Terry Gilliam's Brazil letter to Universal (1985): "I feel every cut, especially the ones that sever the balls."

One of my favorite websites is Shaun Usher's Letters of Note, which runs interesting letters written by notable people. Today, Shaun posted a 1985 letter from Terry Gilliam to the head of Universal, Sid Sheinberg. Shaun says, "In August of 1985, many months after its successful release outside of North America, Terry Gilliam's iconic movie, Brazil, was still being cut for the U.S. market. Universal head Sid Sheinberg wanted a shorter, happier film; Gilliam, on the other hand, could think of nothing worse. He wrote the following letter to Sheinberg on the 8th and pleaded for mercy."

August 8

Dear Sid:

Once upon a time you told me that you were not the one that put me in the chair at the end of "Brazil." I'm afraid that this is no longer true — unable as I am to think of anyone else who is directly responsible for my current condition. Your later offer to be the friend who becomes a torturer has more than come true. I am not sure you are aware of just how much pain you are inflicting, but I don't believe "responsibility to the company" in any way absolves you from crimes against even this small branch of humanity. As long as my name is on the film, what is done to it is done to me — there is no way of separating these two entities. I feel every cut, especially the ones that sever the balls. And I plead, whether they are done in the name of legitimate and responsible experiments or personal curiosity, if you really wish to make your version of "Brazil" then put your name on it. Then you can do what you like. "Sid Sheinberg's Brazil" has a nice ring to it. But, until that time, I shall continue to decline. Please let me know how much longer must I endure before the bleeding stops.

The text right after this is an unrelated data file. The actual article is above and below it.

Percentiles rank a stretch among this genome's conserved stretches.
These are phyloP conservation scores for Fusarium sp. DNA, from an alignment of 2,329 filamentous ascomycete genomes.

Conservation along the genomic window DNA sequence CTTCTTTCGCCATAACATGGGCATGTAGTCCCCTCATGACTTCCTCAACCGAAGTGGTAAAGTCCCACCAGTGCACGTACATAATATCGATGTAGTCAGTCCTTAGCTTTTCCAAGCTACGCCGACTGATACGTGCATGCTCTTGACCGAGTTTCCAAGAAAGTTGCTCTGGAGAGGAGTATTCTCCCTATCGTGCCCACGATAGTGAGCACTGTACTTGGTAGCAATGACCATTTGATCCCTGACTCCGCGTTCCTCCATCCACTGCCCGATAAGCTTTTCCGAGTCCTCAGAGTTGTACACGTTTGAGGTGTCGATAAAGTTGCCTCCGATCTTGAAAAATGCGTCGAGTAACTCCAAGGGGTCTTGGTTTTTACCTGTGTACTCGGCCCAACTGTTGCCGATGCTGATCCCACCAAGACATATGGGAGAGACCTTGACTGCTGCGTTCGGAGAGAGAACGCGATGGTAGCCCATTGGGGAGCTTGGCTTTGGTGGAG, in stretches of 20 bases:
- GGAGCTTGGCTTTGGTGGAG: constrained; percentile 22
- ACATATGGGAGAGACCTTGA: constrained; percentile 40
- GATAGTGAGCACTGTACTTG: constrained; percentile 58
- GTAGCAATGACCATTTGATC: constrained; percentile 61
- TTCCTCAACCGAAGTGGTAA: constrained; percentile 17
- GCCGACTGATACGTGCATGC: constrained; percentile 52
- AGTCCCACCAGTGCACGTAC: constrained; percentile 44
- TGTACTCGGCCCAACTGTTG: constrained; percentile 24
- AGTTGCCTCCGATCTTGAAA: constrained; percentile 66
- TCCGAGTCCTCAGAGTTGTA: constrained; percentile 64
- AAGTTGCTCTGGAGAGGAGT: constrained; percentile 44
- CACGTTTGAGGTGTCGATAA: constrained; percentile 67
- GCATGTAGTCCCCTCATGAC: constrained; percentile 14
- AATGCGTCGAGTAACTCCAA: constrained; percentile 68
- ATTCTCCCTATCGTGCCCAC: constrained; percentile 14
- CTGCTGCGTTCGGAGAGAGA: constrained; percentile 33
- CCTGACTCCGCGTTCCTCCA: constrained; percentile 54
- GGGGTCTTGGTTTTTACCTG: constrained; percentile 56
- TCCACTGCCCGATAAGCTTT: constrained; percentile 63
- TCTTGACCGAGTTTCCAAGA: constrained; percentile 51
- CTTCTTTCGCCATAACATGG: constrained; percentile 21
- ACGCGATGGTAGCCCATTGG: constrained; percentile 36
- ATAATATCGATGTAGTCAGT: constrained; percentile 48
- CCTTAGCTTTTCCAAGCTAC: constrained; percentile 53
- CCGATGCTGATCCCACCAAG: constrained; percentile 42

Deterioratingly yours,

Terry

c.c.: Jack Lint

This letter ran in a book that I can't wait to read, called The Battle of Brazil: Terry Gilliam v. Universal Pictures in the Fight to the Final Cut.

Gilliam became so frustrated by Sheinberg's refusal to release the film that Gilliam made it public in a big way.

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